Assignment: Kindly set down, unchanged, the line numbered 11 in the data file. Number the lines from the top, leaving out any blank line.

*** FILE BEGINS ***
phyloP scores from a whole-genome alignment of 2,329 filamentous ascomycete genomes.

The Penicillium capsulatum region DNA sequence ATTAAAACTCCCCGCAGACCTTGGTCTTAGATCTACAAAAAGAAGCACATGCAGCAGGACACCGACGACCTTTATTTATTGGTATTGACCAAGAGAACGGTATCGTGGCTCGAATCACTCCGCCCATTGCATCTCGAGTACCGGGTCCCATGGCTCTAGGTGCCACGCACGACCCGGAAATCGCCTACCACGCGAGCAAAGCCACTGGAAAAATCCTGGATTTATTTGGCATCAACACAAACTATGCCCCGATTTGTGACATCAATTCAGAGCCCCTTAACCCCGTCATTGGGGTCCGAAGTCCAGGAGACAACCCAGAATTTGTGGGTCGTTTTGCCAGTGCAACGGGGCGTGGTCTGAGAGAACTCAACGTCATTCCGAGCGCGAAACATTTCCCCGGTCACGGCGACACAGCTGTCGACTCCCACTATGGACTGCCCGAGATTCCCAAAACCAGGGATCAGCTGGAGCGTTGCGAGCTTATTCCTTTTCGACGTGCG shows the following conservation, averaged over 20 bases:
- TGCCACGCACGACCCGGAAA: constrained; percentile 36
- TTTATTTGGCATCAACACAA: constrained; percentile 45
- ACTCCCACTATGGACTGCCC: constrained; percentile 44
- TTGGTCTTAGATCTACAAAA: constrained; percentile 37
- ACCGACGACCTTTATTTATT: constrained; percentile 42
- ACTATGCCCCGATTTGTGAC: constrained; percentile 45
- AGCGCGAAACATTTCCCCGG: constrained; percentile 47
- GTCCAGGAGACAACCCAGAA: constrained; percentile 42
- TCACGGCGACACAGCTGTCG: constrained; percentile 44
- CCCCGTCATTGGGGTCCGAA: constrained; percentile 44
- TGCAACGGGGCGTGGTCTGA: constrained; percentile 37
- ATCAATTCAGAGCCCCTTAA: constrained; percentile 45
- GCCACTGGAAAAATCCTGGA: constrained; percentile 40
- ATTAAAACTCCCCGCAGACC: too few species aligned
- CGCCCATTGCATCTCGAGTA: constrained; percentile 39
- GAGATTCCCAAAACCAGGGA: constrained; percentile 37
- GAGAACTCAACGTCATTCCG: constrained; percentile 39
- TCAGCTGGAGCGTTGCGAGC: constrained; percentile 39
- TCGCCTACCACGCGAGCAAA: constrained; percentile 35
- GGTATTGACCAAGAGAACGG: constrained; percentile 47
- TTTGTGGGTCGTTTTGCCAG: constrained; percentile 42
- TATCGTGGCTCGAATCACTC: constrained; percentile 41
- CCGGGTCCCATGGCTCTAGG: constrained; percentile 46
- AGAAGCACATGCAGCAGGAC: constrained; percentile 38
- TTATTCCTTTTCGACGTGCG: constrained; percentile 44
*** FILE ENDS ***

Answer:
- TCACGGCGACACAGCTGTCG: constrained; percentile 44